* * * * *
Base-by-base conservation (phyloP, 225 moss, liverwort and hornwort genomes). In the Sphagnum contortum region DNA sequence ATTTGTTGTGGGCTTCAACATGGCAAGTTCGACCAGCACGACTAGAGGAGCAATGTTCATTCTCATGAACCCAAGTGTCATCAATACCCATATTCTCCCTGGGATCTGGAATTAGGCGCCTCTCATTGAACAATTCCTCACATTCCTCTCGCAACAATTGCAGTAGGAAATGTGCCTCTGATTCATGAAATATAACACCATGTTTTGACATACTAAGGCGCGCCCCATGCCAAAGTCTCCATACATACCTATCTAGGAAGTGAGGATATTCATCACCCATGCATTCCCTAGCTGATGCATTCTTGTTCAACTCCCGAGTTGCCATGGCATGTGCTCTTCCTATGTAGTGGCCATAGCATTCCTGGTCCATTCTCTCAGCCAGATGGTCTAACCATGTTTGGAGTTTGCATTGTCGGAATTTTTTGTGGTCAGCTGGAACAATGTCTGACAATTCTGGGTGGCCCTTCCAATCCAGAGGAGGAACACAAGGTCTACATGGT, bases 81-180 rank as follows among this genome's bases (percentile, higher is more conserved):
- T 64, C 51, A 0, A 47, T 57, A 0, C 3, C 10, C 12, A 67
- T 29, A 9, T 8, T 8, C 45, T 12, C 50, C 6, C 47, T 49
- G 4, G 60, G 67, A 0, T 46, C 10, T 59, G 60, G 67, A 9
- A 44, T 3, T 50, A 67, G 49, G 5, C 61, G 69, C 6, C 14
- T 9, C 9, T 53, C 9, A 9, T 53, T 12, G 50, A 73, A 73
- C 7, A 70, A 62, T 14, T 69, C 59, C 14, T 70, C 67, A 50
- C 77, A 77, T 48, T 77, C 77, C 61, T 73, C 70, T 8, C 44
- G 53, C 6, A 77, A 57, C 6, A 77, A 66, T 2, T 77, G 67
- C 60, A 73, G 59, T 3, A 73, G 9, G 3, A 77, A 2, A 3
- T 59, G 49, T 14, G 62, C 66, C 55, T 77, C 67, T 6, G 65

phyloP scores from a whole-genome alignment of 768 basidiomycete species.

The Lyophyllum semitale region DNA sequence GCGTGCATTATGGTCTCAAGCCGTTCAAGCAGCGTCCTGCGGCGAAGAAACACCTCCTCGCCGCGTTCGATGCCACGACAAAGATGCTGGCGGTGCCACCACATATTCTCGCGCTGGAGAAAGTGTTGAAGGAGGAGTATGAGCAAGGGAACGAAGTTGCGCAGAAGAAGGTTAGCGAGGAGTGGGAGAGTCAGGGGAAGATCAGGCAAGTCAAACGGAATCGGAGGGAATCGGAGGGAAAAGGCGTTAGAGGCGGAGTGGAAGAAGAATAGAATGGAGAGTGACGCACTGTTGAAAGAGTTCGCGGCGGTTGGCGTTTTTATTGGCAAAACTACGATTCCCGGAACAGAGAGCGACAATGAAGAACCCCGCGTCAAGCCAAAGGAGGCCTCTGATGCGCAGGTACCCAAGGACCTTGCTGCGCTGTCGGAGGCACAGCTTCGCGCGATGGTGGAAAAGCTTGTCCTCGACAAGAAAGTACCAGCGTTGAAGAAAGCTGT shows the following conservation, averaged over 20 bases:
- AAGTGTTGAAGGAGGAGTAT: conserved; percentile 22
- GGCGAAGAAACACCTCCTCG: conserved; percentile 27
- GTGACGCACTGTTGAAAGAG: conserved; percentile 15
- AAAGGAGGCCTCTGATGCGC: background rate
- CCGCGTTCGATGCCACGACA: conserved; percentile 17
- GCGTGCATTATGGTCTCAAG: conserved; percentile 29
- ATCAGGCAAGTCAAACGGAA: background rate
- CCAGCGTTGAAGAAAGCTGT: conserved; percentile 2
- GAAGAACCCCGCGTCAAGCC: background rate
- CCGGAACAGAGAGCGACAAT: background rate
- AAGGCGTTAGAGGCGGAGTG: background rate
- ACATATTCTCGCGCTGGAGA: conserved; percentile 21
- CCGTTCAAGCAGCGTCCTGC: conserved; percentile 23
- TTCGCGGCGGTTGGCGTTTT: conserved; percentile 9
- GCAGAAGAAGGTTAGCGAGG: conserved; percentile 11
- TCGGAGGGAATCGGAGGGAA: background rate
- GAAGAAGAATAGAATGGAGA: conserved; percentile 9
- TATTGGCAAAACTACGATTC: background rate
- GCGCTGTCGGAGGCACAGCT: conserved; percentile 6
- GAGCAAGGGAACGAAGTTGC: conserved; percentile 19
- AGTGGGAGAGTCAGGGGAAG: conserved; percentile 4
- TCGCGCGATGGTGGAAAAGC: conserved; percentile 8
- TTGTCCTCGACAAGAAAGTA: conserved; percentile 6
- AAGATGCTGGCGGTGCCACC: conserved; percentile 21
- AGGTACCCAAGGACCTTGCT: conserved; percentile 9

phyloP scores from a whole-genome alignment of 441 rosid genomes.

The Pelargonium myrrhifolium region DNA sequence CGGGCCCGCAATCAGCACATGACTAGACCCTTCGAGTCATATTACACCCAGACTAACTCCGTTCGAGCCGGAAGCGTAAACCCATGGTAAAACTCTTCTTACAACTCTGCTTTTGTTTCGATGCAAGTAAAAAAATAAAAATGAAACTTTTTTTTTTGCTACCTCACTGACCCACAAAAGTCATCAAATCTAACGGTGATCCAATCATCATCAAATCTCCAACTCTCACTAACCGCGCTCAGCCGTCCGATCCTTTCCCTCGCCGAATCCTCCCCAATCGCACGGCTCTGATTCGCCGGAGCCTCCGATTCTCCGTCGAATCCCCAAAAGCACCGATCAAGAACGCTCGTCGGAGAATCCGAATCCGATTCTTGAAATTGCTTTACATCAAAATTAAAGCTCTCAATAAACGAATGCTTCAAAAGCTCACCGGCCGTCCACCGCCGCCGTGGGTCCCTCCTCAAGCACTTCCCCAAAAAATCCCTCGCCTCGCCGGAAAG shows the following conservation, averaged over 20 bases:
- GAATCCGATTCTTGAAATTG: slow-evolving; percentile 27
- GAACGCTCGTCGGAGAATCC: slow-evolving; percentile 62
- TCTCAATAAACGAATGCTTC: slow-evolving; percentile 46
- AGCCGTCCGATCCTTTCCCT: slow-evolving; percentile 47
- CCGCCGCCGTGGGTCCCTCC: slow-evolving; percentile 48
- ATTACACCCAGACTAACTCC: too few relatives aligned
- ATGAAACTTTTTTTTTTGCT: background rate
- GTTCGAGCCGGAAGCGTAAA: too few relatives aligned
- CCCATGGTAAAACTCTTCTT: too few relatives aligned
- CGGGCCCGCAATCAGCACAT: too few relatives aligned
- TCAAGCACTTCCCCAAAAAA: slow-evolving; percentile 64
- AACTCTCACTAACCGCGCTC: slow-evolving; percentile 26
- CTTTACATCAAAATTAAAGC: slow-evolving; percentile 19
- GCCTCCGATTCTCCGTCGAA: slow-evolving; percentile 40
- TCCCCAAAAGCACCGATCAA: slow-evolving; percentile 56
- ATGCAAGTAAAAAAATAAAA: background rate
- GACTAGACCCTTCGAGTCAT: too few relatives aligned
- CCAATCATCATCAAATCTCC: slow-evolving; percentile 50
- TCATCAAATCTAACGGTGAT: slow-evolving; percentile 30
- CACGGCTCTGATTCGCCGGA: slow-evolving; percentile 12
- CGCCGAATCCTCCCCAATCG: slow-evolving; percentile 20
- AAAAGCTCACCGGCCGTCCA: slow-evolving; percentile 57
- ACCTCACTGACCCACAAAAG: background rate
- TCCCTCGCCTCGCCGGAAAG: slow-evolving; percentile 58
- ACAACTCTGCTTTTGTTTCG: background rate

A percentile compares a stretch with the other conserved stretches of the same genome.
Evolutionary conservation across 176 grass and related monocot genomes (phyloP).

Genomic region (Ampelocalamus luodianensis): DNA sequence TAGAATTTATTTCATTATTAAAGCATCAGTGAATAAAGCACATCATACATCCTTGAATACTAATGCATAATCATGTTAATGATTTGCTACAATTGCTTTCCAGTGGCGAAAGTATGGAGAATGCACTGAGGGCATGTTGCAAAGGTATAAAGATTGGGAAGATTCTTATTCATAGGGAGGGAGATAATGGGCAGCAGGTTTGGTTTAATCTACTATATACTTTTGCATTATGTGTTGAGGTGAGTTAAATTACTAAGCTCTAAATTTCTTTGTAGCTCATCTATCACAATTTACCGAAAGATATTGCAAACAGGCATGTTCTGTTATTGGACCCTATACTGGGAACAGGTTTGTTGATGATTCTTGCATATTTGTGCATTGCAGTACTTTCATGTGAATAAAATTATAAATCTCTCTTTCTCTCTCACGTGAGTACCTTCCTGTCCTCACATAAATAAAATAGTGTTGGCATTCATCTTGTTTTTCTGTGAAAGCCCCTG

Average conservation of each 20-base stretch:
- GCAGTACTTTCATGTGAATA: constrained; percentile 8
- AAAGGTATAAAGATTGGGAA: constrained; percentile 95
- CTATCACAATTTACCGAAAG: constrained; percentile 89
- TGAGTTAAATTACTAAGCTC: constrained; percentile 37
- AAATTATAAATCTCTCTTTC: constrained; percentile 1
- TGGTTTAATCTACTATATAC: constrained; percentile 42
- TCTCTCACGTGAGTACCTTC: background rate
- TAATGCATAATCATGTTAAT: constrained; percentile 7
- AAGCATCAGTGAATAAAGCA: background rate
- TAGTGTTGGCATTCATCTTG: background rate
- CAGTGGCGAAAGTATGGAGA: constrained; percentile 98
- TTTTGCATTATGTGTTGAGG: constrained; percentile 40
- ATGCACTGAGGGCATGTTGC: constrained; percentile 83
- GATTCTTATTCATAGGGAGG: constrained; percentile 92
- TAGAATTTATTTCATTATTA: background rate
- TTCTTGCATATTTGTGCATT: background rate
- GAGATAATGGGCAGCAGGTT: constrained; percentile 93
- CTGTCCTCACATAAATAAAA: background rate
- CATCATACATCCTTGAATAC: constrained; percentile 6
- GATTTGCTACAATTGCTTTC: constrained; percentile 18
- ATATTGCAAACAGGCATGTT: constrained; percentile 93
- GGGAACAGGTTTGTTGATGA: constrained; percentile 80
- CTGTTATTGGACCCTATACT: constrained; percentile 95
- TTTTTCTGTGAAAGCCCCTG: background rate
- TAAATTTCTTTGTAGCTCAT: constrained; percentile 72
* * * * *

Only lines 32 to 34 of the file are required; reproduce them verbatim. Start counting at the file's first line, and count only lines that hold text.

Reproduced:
- GCGCTGTCGGAGGCACAGCT: conserved; percentile 6
- GAGCAAGGGAACGAAGTTGC: conserved; percentile 19
- AGTGGGAGAGTCAGGGGAAG: conserved; percentile 4